Japan, In Memoriam.

On March 11th it will be exactly one year since almost 20,000 people lost their lives in the Japanese earthquake and tsunami.

To mark this anniversary, composer Albors Askari, is releasing a single to commemorate the disaster. With all the proceeds going to an Austrian charity called Helft Japan who are raising money for a children’s dance group in a town in the Miyagi prefecture near Onagawa.

You may or may not recall that the piece he composed, entitled “Onagawa”, (after the nuclear power plant), was inspired by my poem: Tsunami – A poem for Japan.

It’s an absolutely stunningly haunting piece of music which I urge you to buy a copy of on Amazon. (It will also be available on iTunes and Spotify.)

It’s officially being released on the 11th, but I’m sure you can pre-order. It’s all for a good cause! What’s more, you get to read my poem which is on the cover artwork!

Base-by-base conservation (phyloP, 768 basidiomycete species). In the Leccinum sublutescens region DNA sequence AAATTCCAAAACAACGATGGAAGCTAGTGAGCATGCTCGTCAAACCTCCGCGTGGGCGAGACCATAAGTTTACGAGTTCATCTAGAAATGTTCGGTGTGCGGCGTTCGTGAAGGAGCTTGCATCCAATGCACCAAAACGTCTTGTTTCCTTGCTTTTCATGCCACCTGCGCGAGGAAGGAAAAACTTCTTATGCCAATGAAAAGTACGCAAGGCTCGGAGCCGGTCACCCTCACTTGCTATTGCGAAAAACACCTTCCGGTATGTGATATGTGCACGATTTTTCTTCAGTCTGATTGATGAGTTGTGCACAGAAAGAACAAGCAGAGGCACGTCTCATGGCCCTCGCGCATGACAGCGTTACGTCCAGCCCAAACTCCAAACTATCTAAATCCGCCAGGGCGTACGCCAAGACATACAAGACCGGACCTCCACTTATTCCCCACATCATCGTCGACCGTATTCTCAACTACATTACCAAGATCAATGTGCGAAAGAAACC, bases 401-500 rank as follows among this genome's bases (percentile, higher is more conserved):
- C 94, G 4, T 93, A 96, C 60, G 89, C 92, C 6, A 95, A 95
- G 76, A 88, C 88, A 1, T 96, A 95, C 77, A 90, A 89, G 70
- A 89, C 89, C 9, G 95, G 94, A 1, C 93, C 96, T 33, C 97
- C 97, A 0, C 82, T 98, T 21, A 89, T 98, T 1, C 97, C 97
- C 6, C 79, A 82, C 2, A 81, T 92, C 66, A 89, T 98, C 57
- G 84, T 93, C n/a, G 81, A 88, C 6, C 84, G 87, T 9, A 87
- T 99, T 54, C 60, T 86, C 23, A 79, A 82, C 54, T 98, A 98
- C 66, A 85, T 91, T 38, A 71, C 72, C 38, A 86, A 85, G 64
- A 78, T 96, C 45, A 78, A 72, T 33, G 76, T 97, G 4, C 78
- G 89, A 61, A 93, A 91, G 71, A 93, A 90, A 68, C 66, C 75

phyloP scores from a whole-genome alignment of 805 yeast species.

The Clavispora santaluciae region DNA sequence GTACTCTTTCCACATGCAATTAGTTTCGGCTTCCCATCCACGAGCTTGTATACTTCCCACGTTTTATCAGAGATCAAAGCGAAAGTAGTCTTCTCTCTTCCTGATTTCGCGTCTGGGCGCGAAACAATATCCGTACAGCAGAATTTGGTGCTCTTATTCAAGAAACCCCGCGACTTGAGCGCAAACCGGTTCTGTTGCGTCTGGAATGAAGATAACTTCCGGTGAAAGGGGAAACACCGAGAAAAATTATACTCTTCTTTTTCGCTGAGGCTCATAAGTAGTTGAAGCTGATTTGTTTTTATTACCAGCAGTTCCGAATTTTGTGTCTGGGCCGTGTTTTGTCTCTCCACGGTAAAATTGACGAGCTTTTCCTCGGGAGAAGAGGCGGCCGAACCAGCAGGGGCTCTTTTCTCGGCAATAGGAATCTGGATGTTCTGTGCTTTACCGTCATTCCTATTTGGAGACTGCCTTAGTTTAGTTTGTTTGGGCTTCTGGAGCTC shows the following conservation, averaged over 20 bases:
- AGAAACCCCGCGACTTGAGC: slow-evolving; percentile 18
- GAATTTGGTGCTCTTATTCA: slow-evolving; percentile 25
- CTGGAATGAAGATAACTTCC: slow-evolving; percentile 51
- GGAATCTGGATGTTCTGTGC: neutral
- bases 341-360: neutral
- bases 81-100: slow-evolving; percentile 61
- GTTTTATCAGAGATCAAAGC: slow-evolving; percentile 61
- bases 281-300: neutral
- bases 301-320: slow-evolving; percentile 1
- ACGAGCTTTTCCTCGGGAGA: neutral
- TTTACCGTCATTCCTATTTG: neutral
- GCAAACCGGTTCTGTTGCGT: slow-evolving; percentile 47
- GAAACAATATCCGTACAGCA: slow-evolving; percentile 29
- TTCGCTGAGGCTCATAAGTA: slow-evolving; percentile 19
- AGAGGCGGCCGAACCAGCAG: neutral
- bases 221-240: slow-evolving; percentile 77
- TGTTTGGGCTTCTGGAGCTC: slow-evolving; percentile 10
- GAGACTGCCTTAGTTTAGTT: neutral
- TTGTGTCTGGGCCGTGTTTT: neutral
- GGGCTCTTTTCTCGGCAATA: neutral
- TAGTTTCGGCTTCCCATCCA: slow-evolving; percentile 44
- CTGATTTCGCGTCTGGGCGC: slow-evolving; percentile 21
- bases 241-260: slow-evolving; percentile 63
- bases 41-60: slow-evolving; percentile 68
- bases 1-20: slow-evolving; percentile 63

Onagawa, david milligan-croft, poetry, albors askari

Onagawa by Albors Askari, poem by David Milligan-Croft


Filed under Art, Children, Classical music, community, Contemporary Arts, Dance, Inspiration, Music, Poetry, Writing

9 responses to “Japan, In Memoriam.

  1. Graeme Cooper

    Hi David… hope you’re well … was just going to share this on Faecesbook and I clicked on the link for Amazon and it’s coming up as ‘price not available’? … then I see it’s released on the 11th… so probably would it be best to leave it til then?
    I’m working on the principal of gut reaction… I click on with the intention to buy and can’t, and will I (or anyone else) remember to go back to it?
    (the words ‘horse’, ‘stable’ and ‘bolt’ spring to mind :o)
    just a thought… Graeme x

    • Hi Graeme,
      Apologies for the messing about. I should have checked whether you could buy it now.

      I’ll put a not on my post about it and tweet on the 11th to remind people.

      Apologies once again.


  2. … and why has that just turned my colon, zero and bracket into one of those ridiculous smileys (colon, zero and bracket!)

  3. Japan lies in a rough part of the globe, they incur many disasters, but always manage to find the strength the build again. Those who were lost deserve this honor.

  4. Wish

    I’m moved by your poem, and especially the printing of it onto the Japanese flag. I’m currently teaching English to a Japanese student – I wonder if she would appreciate this in one of our lessons, or if she would be upset. I’m going to consider it.

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